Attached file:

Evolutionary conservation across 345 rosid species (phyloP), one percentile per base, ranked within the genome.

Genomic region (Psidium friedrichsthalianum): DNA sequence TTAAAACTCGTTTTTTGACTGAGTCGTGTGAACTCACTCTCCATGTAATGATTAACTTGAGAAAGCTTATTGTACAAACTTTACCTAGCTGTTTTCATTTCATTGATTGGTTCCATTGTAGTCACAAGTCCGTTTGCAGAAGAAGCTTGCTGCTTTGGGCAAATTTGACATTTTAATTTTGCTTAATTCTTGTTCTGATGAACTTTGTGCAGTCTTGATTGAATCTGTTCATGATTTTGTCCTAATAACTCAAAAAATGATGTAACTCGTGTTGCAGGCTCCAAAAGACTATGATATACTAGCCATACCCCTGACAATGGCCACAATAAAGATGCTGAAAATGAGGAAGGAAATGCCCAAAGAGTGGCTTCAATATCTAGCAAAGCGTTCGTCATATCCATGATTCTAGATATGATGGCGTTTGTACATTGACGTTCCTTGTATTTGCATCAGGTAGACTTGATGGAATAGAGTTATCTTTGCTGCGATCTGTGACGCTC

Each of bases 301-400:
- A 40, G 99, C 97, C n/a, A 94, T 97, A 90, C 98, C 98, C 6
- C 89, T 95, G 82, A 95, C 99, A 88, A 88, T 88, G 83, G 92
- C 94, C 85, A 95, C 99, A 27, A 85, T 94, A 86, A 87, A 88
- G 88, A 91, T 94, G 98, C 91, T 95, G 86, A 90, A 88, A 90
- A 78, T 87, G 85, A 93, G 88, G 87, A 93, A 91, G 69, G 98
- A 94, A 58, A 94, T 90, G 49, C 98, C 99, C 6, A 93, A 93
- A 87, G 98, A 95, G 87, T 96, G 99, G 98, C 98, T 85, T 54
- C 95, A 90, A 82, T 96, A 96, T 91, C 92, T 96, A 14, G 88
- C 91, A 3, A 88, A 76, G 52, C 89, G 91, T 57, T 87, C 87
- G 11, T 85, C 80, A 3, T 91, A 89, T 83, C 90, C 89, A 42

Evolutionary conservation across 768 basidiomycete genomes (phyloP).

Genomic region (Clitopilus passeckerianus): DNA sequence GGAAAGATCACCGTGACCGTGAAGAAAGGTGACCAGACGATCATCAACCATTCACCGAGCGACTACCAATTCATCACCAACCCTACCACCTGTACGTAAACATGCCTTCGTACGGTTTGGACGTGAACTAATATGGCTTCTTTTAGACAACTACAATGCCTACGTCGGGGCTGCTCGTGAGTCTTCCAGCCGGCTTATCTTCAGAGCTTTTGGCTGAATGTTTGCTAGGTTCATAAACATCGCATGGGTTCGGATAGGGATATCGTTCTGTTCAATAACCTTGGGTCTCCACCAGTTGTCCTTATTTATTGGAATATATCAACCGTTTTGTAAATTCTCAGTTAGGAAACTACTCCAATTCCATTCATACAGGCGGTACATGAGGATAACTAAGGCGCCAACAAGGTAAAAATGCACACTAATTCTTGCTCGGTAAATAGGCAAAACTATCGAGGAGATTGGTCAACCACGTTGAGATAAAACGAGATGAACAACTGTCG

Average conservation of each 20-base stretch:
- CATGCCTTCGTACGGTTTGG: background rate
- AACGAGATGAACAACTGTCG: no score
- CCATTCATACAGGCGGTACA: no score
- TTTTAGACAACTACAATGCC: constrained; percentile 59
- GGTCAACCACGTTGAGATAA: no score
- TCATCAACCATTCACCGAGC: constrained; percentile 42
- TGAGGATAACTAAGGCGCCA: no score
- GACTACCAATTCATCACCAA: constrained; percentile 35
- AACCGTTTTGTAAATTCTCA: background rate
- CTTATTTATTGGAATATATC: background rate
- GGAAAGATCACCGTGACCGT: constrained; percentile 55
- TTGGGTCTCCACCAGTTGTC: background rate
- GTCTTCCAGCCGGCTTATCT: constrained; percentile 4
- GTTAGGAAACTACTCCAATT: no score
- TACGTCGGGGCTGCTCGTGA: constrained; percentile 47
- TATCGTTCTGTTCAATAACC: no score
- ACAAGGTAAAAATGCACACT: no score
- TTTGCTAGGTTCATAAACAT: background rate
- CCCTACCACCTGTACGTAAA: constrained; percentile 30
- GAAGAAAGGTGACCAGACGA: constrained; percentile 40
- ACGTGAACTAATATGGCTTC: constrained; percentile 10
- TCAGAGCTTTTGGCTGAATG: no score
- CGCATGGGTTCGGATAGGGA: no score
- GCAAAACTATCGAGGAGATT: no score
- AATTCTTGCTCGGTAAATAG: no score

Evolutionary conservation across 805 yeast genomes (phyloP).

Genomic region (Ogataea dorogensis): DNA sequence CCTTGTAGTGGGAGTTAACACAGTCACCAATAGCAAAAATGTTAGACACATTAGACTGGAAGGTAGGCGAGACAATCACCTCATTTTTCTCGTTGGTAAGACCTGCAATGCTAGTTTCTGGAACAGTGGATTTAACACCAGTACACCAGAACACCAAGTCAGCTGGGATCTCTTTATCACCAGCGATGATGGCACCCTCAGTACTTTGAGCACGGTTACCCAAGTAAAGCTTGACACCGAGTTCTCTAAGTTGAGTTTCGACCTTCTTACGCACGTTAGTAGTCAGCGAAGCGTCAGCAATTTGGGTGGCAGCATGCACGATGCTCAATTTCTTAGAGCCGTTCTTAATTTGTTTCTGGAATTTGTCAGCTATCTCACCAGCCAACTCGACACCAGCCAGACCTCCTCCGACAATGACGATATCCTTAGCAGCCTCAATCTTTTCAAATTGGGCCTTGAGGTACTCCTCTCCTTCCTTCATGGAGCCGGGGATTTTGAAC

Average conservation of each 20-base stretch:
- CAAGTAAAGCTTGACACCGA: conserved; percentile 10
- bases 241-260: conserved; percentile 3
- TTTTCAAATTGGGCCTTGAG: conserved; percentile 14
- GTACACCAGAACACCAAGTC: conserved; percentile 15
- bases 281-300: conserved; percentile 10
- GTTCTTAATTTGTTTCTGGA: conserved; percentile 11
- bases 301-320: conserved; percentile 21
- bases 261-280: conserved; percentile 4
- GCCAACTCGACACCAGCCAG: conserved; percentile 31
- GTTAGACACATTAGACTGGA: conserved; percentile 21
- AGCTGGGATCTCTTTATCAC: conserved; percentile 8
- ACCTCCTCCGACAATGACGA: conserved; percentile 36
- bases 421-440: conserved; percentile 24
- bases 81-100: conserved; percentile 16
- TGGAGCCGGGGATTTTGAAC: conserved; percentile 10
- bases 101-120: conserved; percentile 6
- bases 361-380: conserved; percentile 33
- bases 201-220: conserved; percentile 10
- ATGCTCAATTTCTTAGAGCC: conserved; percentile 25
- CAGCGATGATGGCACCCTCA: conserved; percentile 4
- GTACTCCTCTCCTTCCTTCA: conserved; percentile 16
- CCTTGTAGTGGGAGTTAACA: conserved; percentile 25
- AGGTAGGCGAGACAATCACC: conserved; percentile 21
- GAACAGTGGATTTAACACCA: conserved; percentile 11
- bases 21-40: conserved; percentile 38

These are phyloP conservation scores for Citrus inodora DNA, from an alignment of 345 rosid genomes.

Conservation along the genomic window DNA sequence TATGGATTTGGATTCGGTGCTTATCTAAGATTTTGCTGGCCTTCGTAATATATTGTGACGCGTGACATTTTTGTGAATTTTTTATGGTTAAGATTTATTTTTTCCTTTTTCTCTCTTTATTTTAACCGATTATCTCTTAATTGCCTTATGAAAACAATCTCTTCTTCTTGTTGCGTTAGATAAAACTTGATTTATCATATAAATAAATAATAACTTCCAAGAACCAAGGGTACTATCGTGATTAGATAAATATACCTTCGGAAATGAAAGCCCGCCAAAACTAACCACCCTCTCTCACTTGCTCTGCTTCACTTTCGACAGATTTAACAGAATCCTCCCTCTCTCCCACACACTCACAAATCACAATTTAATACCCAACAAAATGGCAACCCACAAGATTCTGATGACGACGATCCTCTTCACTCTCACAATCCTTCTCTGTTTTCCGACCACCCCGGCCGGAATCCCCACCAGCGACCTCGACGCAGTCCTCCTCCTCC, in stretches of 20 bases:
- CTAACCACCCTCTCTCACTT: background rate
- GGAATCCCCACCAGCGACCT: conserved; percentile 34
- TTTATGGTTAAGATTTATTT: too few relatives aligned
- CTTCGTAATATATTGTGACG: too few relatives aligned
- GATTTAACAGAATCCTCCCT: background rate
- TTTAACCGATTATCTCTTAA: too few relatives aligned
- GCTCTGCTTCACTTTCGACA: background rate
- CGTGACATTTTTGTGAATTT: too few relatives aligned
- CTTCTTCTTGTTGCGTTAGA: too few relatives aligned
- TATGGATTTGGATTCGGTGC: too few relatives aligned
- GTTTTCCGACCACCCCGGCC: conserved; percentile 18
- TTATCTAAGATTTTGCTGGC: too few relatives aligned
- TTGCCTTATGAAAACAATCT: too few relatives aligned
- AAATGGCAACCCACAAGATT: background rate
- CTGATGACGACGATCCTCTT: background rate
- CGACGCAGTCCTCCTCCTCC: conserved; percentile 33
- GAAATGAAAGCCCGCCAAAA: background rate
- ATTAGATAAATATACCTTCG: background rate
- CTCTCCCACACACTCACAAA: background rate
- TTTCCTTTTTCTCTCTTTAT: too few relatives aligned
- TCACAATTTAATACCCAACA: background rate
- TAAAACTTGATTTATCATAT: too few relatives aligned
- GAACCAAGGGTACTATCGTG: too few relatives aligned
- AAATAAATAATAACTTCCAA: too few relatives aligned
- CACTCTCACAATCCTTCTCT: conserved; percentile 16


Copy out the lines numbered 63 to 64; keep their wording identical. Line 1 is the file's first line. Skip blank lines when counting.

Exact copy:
- ATGCTCAATTTCTTAGAGCC: conserved; percentile 25
- CAGCGATGATGGCACCCTCA: conserved; percentile 4